A Square Chain Sinnet Made From One Strand Of Black Paracord


A square sinnet made from black paracord.

A square sinnet made from black paracord.

This is the next piece in my small collection of chain sinnets. This is the simplest in structure, being made of only two loops.

In the days of commercial sailing, sailors had to work continually on maintenance. They had only natural materials for use in hull and rigging. Once a vessel was launched, it started a decline into oblivion. How quickly this happened was, to a large extent, determined by the handling and maintenance. A vessel which wasn’t pushed too hard, and which had steady work on those parts that needed it, lasted longer. A longer life meant a better chance at making money for the owner.

One of the common tasks on board a ship was unmaking large cordage that had been taken out of service, and remaking it into smaller, useful lines. Many of these were then made up into chaffing gear and the like. Some of it went back aloft to serve in those places where a lighter line would do. One of the ways to make these lines was to lay them up into twisted cordage. One of the ways to make them was to make them into sinnets.

Because this sinnet is worked in two loops, it builds faster than the square sinnet in the blue bracelet I posted earlier. Because that sinnet has four loops, it has more body and is more clearly defined in cross-section. It feels more square and holds its shape better.

Thank you for dropping by to see my parade of knots. I appreciate your visit. Come back again; I try to keep something new up to reward your return. Next time you’re at the parade, wave when you see me:
William

Published in: on October 23, 2009 at 6:29 PM  Leave a Comment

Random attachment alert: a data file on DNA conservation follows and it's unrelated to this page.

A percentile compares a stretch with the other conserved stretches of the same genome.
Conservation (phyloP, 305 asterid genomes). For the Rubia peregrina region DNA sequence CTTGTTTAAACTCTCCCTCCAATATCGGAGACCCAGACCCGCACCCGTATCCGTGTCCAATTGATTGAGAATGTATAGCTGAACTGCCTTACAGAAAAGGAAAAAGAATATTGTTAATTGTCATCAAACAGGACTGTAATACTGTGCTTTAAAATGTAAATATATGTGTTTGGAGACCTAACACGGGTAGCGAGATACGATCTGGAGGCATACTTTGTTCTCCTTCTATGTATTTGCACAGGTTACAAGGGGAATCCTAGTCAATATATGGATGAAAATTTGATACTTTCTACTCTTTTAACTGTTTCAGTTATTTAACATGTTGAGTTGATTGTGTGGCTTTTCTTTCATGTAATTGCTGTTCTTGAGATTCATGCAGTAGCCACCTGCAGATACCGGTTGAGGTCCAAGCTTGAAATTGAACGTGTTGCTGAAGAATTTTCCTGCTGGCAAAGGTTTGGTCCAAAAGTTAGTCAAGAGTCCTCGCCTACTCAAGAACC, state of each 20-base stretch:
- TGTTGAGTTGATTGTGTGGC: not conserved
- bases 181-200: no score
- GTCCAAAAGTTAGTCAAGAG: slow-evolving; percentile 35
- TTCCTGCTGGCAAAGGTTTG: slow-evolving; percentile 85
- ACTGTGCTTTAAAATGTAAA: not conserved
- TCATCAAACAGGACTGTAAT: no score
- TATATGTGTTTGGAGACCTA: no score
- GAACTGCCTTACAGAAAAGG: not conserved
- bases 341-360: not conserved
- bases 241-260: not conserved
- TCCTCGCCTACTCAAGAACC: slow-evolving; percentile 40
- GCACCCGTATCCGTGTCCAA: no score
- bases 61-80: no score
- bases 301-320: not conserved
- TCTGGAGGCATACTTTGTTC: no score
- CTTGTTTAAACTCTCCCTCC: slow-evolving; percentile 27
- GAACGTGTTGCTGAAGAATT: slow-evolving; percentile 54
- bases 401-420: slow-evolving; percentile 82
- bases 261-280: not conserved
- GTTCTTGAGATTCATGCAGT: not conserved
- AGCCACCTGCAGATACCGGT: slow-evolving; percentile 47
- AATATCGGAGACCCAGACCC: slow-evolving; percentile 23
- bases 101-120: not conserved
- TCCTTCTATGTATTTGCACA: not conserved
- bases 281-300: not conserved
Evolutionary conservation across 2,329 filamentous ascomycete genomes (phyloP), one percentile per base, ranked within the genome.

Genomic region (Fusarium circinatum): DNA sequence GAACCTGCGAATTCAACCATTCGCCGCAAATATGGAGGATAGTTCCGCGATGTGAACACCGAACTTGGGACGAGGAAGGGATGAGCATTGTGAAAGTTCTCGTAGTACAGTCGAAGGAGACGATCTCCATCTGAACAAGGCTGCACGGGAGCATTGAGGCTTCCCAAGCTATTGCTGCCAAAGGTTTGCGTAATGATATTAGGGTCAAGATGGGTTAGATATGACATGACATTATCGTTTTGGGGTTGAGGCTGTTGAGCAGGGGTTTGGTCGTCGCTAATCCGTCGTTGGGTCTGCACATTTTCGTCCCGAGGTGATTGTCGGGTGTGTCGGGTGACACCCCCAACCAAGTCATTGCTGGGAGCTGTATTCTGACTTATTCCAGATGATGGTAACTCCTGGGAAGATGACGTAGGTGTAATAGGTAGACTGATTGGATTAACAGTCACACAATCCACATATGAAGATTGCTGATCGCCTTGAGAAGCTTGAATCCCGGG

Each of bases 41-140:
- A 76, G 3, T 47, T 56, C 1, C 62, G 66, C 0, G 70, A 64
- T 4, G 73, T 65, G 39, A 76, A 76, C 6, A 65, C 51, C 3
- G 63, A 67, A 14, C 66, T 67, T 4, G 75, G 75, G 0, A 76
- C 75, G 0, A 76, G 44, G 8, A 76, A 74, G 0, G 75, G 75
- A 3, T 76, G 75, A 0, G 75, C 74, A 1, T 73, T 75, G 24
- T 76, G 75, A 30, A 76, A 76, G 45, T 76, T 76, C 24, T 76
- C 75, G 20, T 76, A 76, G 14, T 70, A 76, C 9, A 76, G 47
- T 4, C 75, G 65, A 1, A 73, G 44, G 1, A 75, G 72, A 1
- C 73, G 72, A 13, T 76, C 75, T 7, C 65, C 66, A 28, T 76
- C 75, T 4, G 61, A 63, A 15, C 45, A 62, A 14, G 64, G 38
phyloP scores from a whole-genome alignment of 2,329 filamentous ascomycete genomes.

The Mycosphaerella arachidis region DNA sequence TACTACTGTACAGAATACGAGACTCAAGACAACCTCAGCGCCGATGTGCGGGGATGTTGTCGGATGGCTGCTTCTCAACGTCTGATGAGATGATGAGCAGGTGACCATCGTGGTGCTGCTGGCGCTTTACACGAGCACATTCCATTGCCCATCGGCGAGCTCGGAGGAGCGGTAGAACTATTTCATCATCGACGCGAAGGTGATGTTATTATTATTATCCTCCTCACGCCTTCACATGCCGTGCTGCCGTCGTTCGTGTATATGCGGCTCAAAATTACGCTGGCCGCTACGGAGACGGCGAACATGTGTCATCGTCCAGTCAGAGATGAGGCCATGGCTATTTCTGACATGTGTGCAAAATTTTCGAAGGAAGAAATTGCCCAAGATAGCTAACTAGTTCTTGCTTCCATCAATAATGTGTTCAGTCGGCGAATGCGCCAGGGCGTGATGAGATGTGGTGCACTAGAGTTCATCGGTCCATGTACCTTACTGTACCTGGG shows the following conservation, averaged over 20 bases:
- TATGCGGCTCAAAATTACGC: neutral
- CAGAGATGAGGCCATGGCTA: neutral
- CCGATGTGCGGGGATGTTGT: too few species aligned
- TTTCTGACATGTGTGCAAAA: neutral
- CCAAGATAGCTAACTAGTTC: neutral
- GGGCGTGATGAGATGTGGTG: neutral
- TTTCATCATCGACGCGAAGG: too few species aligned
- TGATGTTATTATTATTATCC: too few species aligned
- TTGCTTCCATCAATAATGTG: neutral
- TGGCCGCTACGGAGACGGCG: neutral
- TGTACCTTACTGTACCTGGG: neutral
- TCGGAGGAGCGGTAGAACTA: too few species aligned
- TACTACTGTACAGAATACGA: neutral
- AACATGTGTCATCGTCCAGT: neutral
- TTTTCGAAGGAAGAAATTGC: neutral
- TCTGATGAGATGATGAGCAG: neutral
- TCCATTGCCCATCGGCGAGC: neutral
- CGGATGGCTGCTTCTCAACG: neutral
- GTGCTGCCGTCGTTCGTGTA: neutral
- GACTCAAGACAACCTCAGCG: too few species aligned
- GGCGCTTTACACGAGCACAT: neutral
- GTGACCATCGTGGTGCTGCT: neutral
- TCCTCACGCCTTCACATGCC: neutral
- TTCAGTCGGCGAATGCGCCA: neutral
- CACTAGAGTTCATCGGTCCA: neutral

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A Single Strand Chain Sinnet Of Triangular Cross-section


A chain sinnet of triangular cross-section, of single strand braid.

A chain sinnet of triangular cross-section, of single strand braid.

This sinnet at first glance seems to be kin to the last sinnet I posted. The “Flat-Bottomed Chain Sinnet” is like this one only by a loose semblance of the cross-section and the chain sinnet structure. They are made from entirely different braiding methods, and the structure is different. All three corners on this distinctly triangular sinnet look the same, and are produced by the same actions. The other sinnet’s top corner is similar to this one — the bottom two corners while alike, are different from the other corners in both these sinnets. This sinnet looks the same no matter which corner is up, and the same on all three flats. The Flat-Bottomed Sinnet is just that — from the bottom it is wide and flat. The peak on the flat-bottomed sinnet is low and blunt — maybe 1/3 to 1/2 the distance across the bottom. This sinnet is the same across all flats, and makes a noticeably high peak.

This sinnet was made in paracord, as a prototype for a lifting handle. It is strong, but also soft and flexible. It would work for some things, but I ended up choosing another sinnet for this project. I do think this sinnet will appear in some future project. It is handsome, strong, comfortable to hold, fast to make up, and very flexible — I can only assume that My Lady Rose wishes I had similar virtues in like proportions.

Thank you for dropping by my site. If you can think of any way I can improve either my site or my knotting skills, please let me know. See you next time you drop by my parade of knots:
William

Published in: on October 22, 2009 at 7:07 PM  Leave a Comment  
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A Flat Bottomed Chain Sinnet, In Blue Utility Cord


A chain sinnet -- flat bottomed and nearly triangular in profile.

A chain sinnet -- flat bottomed and nearly triangular in profile.

This is another chain sinnet I made while my brain was elsewhere — my fingers stayed busy with the Monkey Method of knotting. When I saw the sinnet that resulted, I had to put my brain back on watch to figure out how I was doing it.

This is a single strand chain sinnet. If you were to cut it and look at the end, the profile is flat bottomed with 2 sides sloping up to a truncated point. A sort of mutated / morphed triangle, if you like. Depending on how you work it, the width ranges from 3/4″ to 1″. The height ranges from 3/8″ to just over 1/2″. Pulled tight, it closes up nicely. Left loose, it has a more open and lacy look.

This sinnet works up fairly quickly, and if you pull on the end string it vanishes in a quick flurry of motion. If you want to keep it around, you must lock the last loop — even the slightest pull will start to unravel it if you don’t.